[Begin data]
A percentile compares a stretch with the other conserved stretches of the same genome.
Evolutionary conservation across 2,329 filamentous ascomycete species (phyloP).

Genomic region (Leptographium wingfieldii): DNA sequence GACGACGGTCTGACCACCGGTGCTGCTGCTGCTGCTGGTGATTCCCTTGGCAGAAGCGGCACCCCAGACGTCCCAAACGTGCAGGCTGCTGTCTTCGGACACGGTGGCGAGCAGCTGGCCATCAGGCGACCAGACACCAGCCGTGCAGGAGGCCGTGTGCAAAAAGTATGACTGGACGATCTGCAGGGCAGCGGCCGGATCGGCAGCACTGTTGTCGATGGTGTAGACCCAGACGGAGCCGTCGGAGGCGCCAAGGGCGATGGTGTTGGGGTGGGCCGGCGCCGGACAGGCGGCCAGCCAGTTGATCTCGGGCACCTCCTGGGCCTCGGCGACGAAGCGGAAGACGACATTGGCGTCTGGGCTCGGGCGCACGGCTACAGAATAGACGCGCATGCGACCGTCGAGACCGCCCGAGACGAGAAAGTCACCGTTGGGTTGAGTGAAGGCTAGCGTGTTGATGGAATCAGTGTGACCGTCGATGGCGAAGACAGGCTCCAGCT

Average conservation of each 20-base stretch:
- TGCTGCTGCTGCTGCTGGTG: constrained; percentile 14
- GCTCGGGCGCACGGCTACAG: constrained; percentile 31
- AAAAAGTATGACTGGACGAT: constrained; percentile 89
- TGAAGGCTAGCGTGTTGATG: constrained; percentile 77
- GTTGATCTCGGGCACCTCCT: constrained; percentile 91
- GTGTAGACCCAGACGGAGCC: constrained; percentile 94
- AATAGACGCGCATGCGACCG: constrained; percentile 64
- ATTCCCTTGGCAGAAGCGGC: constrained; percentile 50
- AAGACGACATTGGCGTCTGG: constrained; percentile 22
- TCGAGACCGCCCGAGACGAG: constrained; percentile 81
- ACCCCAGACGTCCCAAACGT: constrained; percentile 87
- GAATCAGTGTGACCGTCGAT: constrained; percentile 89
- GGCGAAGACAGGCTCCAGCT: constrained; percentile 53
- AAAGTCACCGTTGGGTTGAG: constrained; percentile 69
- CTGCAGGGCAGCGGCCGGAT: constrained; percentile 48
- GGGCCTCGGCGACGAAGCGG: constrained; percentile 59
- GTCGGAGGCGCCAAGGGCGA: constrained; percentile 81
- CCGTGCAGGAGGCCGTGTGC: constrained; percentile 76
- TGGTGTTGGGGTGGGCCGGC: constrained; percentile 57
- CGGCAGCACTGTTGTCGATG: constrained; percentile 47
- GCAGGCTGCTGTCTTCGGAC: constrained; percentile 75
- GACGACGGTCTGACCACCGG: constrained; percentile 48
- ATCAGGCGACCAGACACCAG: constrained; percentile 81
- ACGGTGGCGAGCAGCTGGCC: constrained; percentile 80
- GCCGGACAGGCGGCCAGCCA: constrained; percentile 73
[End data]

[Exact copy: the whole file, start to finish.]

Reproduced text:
A percentile compares a stretch with the other conserved stretches of the same genome.
Evolutionary conservation across 2,329 filamentous ascomycete species (phyloP).

Genomic region (Leptographium wingfieldii): DNA sequence GACGACGGTCTGACCACCGGTGCTGCTGCTGCTGCTGGTGATTCCCTTGGCAGAAGCGGCACCCCAGACGTCCCAAACGTGCAGGCTGCTGTCTTCGGACACGGTGGCGAGCAGCTGGCCATCAGGCGACCAGACACCAGCCGTGCAGGAGGCCGTGTGCAAAAAGTATGACTGGACGATCTGCAGGGCAGCGGCCGGATCGGCAGCACTGTTGTCGATGGTGTAGACCCAGACGGAGCCGTCGGAGGCGCCAAGGGCGATGGTGTTGGGGTGGGCCGGCGCCGGACAGGCGGCCAGCCAGTTGATCTCGGGCACCTCCTGGGCCTCGGCGACGAAGCGGAAGACGACATTGGCGTCTGGGCTCGGGCGCACGGCTACAGAATAGACGCGCATGCGACCGTCGAGACCGCCCGAGACGAGAAAGTCACCGTTGGGTTGAGTGAAGGCTAGCGTGTTGATGGAATCAGTGTGACCGTCGATGGCGAAGACAGGCTCCAGCT

Average conservation of each 20-base stretch:
- TGCTGCTGCTGCTGCTGGTG: constrained; percentile 14
- GCTCGGGCGCACGGCTACAG: constrained; percentile 31
- AAAAAGTATGACTGGACGAT: constrained; percentile 89
- TGAAGGCTAGCGTGTTGATG: constrained; percentile 77
- GTTGATCTCGGGCACCTCCT: constrained; percentile 91
- GTGTAGACCCAGACGGAGCC: constrained; percentile 94
- AATAGACGCGCATGCGACCG: constrained; percentile 64
- ATTCCCTTGGCAGAAGCGGC: constrained; percentile 50
- AAGACGACATTGGCGTCTGG: constrained; percentile 22
- TCGAGACCGCCCGAGACGAG: constrained; percentile 81
- ACCCCAGACGTCCCAAACGT: constrained; percentile 87
- GAATCAGTGTGACCGTCGAT: constrained; percentile 89
- GGCGAAGACAGGCTCCAGCT: constrained; percentile 53
- AAAGTCACCGTTGGGTTGAG: constrained; percentile 69
- CTGCAGGGCAGCGGCCGGAT: constrained; percentile 48
- GGGCCTCGGCGACGAAGCGG: constrained; percentile 59
- GTCGGAGGCGCCAAGGGCGA: constrained; percentile 81
- CCGTGCAGGAGGCCGTGTGC: constrained; percentile 76
- TGGTGTTGGGGTGGGCCGGC: constrained; percentile 57
- CGGCAGCACTGTTGTCGATG: constrained; percentile 47
- GCAGGCTGCTGTCTTCGGAC: constrained; percentile 75
- GACGACGGTCTGACCACCGG: constrained; percentile 48
- ATCAGGCGACCAGACACCAG: constrained; percentile 81
- ACGGTGGCGAGCAGCTGGCC: constrained; percentile 80
- GCCGGACAGGCGGCCAGCCA: constrained; percentile 73